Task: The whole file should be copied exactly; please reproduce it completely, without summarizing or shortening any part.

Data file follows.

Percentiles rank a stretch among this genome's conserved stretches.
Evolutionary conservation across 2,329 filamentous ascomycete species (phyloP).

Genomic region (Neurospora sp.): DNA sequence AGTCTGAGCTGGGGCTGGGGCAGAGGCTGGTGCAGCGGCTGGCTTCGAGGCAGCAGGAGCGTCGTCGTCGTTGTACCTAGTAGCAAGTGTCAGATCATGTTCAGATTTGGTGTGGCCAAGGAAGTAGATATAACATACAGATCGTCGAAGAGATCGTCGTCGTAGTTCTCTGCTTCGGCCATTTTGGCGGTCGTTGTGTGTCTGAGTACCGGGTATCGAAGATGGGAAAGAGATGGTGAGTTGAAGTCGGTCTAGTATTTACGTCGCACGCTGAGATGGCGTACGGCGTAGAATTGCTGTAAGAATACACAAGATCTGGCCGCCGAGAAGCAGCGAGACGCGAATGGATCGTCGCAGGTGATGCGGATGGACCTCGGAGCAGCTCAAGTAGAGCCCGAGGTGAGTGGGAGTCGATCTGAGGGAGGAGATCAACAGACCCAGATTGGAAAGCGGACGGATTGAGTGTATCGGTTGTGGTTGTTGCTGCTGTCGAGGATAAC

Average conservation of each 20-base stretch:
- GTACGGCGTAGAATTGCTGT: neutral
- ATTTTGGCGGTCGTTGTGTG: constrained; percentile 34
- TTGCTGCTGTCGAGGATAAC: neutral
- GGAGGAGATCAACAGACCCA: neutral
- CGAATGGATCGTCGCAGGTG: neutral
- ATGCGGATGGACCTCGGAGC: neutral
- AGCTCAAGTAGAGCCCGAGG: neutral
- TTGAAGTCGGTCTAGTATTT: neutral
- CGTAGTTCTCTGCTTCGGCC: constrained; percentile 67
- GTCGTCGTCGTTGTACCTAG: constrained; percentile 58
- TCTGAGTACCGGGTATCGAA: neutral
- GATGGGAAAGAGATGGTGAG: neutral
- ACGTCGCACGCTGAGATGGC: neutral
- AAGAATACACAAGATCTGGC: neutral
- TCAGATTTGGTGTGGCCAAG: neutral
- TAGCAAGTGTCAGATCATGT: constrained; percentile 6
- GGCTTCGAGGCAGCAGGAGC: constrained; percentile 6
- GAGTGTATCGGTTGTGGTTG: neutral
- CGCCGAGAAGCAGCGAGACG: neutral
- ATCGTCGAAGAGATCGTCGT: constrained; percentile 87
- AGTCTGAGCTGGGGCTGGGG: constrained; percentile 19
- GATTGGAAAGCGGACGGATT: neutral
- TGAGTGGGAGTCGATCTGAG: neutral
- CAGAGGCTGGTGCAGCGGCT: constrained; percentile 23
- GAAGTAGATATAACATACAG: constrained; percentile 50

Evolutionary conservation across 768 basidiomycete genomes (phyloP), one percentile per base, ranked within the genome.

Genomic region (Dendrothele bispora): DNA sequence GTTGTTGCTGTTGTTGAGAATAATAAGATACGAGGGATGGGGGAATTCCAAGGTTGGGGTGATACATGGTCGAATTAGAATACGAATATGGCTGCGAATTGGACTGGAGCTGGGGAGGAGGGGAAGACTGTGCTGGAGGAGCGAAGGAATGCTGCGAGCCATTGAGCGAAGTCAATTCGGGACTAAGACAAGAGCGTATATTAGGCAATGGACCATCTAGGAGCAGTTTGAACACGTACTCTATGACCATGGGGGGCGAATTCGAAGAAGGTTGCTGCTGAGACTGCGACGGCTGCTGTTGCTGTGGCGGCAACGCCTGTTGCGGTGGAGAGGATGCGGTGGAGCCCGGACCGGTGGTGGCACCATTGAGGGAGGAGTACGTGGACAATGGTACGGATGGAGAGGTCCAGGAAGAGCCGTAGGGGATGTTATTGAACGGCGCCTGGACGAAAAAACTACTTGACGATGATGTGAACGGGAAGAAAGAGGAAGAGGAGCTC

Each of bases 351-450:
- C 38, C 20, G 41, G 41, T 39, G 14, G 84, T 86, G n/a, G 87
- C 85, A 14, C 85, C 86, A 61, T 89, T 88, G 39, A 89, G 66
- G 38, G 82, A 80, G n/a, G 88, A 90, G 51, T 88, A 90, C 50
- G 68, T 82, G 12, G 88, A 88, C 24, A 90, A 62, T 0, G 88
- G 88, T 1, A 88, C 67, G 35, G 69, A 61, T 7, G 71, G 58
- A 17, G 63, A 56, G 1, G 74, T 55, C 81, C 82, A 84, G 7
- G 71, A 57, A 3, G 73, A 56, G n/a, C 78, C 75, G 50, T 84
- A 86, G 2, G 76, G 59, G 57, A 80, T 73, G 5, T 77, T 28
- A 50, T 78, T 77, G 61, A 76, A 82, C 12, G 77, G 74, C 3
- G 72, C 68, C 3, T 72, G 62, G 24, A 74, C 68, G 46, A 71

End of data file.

Percentiles rank a stretch among this genome's conserved stretches.
Evolutionary conservation across 2,329 filamentous ascomycete species (phyloP).

Genomic region (Neurospora sp.): DNA sequence AGTCTGAGCTGGGGCTGGGGCAGAGGCTGGTGCAGCGGCTGGCTTCGAGGCAGCAGGAGCGTCGTCGTCGTTGTACCTAGTAGCAAGTGTCAGATCATGTTCAGATTTGGTGTGGCCAAGGAAGTAGATATAACATACAGATCGTCGAAGAGATCGTCGTCGTAGTTCTCTGCTTCGGCCATTTTGGCGGTCGTTGTGTGTCTGAGTACCGGGTATCGAAGATGGGAAAGAGATGGTGAGTTGAAGTCGGTCTAGTATTTACGTCGCACGCTGAGATGGCGTACGGCGTAGAATTGCTGTAAGAATACACAAGATCTGGCCGCCGAGAAGCAGCGAGACGCGAATGGATCGTCGCAGGTGATGCGGATGGACCTCGGAGCAGCTCAAGTAGAGCCCGAGGTGAGTGGGAGTCGATCTGAGGGAGGAGATCAACAGACCCAGATTGGAAAGCGGACGGATTGAGTGTATCGGTTGTGGTTGTTGCTGCTGTCGAGGATAAC

Average conservation of each 20-base stretch:
- GTACGGCGTAGAATTGCTGT: neutral
- ATTTTGGCGGTCGTTGTGTG: constrained; percentile 34
- TTGCTGCTGTCGAGGATAAC: neutral
- GGAGGAGATCAACAGACCCA: neutral
- CGAATGGATCGTCGCAGGTG: neutral
- ATGCGGATGGACCTCGGAGC: neutral
- AGCTCAAGTAGAGCCCGAGG: neutral
- TTGAAGTCGGTCTAGTATTT: neutral
- CGTAGTTCTCTGCTTCGGCC: constrained; percentile 67
- GTCGTCGTCGTTGTACCTAG: constrained; percentile 58
- TCTGAGTACCGGGTATCGAA: neutral
- GATGGGAAAGAGATGGTGAG: neutral
- ACGTCGCACGCTGAGATGGC: neutral
- AAGAATACACAAGATCTGGC: neutral
- TCAGATTTGGTGTGGCCAAG: neutral
- TAGCAAGTGTCAGATCATGT: constrained; percentile 6
- GGCTTCGAGGCAGCAGGAGC: constrained; percentile 6
- GAGTGTATCGGTTGTGGTTG: neutral
- CGCCGAGAAGCAGCGAGACG: neutral
- ATCGTCGAAGAGATCGTCGT: constrained; percentile 87
- AGTCTGAGCTGGGGCTGGGG: constrained; percentile 19
- GATTGGAAAGCGGACGGATT: neutral
- TGAGTGGGAGTCGATCTGAG: neutral
- CAGAGGCTGGTGCAGCGGCT: constrained; percentile 23
- GAAGTAGATATAACATACAG: constrained; percentile 50

Evolutionary conservation across 768 basidiomycete genomes (phyloP), one percentile per base, ranked within the genome.

Genomic region (Dendrothele bispora): DNA sequence GTTGTTGCTGTTGTTGAGAATAATAAGATACGAGGGATGGGGGAATTCCAAGGTTGGGGTGATACATGGTCGAATTAGAATACGAATATGGCTGCGAATTGGACTGGAGCTGGGGAGGAGGGGAAGACTGTGCTGGAGGAGCGAAGGAATGCTGCGAGCCATTGAGCGAAGTCAATTCGGGACTAAGACAAGAGCGTATATTAGGCAATGGACCATCTAGGAGCAGTTTGAACACGTACTCTATGACCATGGGGGGCGAATTCGAAGAAGGTTGCTGCTGAGACTGCGACGGCTGCTGTTGCTGTGGCGGCAACGCCTGTTGCGGTGGAGAGGATGCGGTGGAGCCCGGACCGGTGGTGGCACCATTGAGGGAGGAGTACGTGGACAATGGTACGGATGGAGAGGTCCAGGAAGAGCCGTAGGGGATGTTATTGAACGGCGCCTGGACGAAAAAACTACTTGACGATGATGTGAACGGGAAGAAAGAGGAAGAGGAGCTC

Each of bases 351-450:
- C 38, C 20, G 41, G 41, T 39, G 14, G 84, T 86, G n/a, G 87
- C 85, A 14, C 85, C 86, A 61, T 89, T 88, G 39, A 89, G 66
- G 38, G 82, A 80, G n/a, G 88, A 90, G 51, T 88, A 90, C 50
- G 68, T 82, G 12, G 88, A 88, C 24, A 90, A 62, T 0, G 88
- G 88, T 1, A 88, C 67, G 35, G 69, A 61, T 7, G 71, G 58
- A 17, G 63, A 56, G 1, G 74, T 55, C 81, C 82, A 84, G 7
- G 71, A 57, A 3, G 73, A 56, G n/a, C 78, C 75, G 50, T 84
- A 86, G 2, G 76, G 59, G 57, A 80, T 73, G 5, T 77, T 28
- A 50, T 78, T 77, G 61, A 76, A 82, C 12, G 77, G 74, C 3
- G 72, C 68, C 3, T 72, G 62, G 24, A 74, C 68, G 46, A 71